Proposed law could allow authorities to charge protesters with "economic terrorism"


#1

Originally published at: http://boingboing.net/2016/11/22/proposed-law-could-allow-autho.html


#2

The first of many petitions, I think but umm…yeah. The trouble is that the US government is currently chock full of lawmakers who absolutely love this shit, and are deeply ensconced within a culture that reinforces such thinking quite powerfully.

Personally? I don’t think anything short of mass demonstrations will dent this law.

And even then.


#3

But really, don’t we already have that? See: the difference in treatment between Bundy and his crew and the pipeline protestors. Imagine how much worse things would get if they actually codified it into law…


#4

This is because he is pissed off that protestors have been blocking trains going to refineries in his district.

And Gov. Inslee would presumably just veto this if it somehow got through the Dem-majority state house.


#5

Thanks tRump!


#6

You bring up a great point. When are we going to do something about the serious problem of legislative terrorism?

And even though I know it might not be popular to say it around here, we all know that it’s a certain type of person who commits these acts of legislative terrorism…


#7

That’s exactly the point, and always has been: these lawmakers want to warp the systems of governance to alter the social fabric of society itself, in the mistaken belief that people need to be locked down in as many ways as possible for their own good and the good of civilization.

You know, given the cheapness of purchasing senators and such, I wonder if there isn’t some sort of cultish thing going on, where belief holds as much sway as currency in washington?


#8

'merica, freeiest goodest county ever!

/s


#9

Bigly

writing down here again to make BB happy


#10

I read the headline and thought “I suppose that’s in America. No, wait it could be the UK … huh, I wonder which it is.”^

It didn’t occur to me that the proposed law could be from, say, Germany, or Russia, or Iran, or China, or Zimbabwae, or Hong Kong, or North Korea.^^ I think that probably says something about the state of democracy in the west.

^ also, clickbait :mad:
^^ No, I don’t think the German govt is the moral equivalent of DPRK. I was just pondering their reputation for order and efficiency, and Germany’s traditional favouring of the konzern.


#11

And here we have the hyperbolic use of the word “terrorism” to push an agenda. Pretty soon, being slow with your coffee order will be considered “consumer terrorism”.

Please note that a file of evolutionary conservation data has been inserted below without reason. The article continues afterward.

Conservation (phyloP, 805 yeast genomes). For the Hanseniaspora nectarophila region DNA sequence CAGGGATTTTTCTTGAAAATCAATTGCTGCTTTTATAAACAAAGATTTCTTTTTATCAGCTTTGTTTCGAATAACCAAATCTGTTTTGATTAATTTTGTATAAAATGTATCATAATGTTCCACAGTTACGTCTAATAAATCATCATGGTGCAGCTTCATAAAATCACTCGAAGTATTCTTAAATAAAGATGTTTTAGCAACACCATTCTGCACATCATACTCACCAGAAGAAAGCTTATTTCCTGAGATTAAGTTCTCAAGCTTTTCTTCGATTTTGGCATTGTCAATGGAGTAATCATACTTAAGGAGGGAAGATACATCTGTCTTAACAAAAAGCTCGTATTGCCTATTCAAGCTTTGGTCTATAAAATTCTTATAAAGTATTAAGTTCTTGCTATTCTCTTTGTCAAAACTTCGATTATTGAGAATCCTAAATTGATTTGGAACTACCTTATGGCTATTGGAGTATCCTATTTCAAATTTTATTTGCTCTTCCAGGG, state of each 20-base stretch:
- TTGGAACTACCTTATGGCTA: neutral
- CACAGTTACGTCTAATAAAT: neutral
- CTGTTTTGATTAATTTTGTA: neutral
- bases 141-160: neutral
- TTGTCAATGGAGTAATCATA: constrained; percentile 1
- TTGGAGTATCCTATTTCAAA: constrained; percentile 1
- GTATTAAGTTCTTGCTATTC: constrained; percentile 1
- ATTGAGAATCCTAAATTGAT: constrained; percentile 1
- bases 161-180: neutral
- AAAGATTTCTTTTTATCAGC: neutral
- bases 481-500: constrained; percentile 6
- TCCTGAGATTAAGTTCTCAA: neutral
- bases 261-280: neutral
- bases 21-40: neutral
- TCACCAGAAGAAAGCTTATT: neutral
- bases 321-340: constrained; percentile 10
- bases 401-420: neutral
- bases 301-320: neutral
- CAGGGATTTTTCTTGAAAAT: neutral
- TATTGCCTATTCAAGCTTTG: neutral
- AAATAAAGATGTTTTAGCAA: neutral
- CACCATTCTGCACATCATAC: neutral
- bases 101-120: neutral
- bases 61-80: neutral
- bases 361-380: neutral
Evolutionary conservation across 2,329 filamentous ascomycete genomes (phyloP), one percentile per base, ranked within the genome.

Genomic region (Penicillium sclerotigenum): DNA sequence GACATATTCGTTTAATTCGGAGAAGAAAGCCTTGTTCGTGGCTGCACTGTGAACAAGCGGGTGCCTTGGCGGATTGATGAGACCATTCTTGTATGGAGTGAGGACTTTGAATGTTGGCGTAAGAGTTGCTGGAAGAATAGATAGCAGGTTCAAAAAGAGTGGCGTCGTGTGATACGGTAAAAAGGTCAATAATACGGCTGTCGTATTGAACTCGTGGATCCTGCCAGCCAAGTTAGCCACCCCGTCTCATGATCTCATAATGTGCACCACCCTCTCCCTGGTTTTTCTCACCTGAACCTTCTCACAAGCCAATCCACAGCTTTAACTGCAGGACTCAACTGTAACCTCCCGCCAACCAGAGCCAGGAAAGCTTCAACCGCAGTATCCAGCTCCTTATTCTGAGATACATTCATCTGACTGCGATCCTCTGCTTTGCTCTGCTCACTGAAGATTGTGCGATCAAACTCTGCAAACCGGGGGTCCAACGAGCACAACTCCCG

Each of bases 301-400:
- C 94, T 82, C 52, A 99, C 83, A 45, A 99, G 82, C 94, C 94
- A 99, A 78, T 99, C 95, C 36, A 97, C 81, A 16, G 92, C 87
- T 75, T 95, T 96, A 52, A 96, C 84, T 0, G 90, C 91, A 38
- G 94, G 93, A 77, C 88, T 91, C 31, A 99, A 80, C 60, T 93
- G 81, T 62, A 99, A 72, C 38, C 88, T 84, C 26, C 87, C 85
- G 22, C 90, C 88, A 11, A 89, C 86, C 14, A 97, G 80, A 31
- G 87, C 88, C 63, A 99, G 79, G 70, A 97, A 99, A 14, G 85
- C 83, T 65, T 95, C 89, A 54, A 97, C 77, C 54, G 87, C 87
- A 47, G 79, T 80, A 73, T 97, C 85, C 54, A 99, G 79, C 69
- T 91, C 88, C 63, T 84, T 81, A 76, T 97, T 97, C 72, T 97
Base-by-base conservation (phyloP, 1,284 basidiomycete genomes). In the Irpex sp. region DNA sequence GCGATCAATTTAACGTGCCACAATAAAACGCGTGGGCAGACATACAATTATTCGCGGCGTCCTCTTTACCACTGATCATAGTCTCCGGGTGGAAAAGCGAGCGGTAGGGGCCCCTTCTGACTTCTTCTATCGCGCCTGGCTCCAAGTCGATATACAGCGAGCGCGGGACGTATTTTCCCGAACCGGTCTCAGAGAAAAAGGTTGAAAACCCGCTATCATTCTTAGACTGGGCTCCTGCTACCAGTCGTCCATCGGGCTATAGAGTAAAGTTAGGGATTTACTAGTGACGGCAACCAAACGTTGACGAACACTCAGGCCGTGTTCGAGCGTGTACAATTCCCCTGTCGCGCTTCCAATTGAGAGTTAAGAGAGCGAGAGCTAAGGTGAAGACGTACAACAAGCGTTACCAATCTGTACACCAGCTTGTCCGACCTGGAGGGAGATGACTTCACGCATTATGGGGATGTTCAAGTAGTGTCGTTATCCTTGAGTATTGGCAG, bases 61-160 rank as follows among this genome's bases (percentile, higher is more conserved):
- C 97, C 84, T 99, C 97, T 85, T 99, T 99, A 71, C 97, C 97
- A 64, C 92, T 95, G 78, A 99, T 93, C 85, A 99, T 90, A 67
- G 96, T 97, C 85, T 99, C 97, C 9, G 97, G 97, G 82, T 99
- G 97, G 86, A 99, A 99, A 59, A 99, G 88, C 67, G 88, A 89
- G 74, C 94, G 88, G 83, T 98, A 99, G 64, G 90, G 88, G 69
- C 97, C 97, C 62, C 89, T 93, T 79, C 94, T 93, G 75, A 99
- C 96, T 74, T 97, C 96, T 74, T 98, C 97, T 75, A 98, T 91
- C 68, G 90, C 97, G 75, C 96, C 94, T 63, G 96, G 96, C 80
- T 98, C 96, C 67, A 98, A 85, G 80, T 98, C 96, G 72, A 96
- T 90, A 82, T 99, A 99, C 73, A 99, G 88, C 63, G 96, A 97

#12

This is the only effective response. There are other methods, including wildcat general strikes, that cannot be touched with this law and are far more devastating economically that should also be employed, preferably beforehand, to demonstrate that the alternative is less desireable.


#13

I see what you did there.


#14

They can propose all the laws that want. Without a constitutional convention called for by 34 states, these lawmakers do not have the power to enact such legislation.

Congress shall make no law respecting an establishment of religion, or prohibiting the free exercise thereof; or abridging the freedom of speech, or of the press; or the right of the people peaceably to assemble, and to petition the government for a redress of grievances.

It seems to me that the correct way to counter this sort of idiocy is to publicly make fun of lawmakers who do not understand how the constitution works.


#15

Did you notice this is not a law, not even a bill? It’s the bright idea of one legislator in a notoriously sane state. The sponsor will probably never introduce the bill. If he does, it will probably never see a vote. If it does, it will fail. Even if it passes, it is a prima facie First Amendment violation. Even crazy justices like Thomas would strike it down, or who was Trump planning to appoint again? Kim Kardashian?


#16

Very troubling but not at all surprising. There are plenty of pols (I will assume mostly republican) that are absolutely fine with the perverse erosion of civil liberties (free speech zones, anyone?). It has always seemed that they saw most freedoms in this country that pushed the bounds of their christian morals as a threat to the very fabric of society. These are the same folks that have no qualms about legislating laws that dictate their morals on everyone else. They use and pervert the laws to this end. Economic terrorist? F**k that grey slippery slope. Someone mentioned above legislative terrorism. That I can get behind but, geez, the cards are so stacked against.

Are we at a point yet where we can declare no confidence in the government?


#17

Not sure I’d go that far. It has a notoriously sane city in it but the state itself is a bit iffy. The House and Senate are near as damn it 50:50.


#18

You say that as if the current congress, senate, President and (soon to be) Supreme Court would actually give a fuck about what the constitution actually says.

Also, easy to see 34 states getting behind this. There are already 32 GOP controlled governments state legislatures.


#19

We are free to choose our soda and our wireless providers.


#20

Believe the autocrat. He means what he says.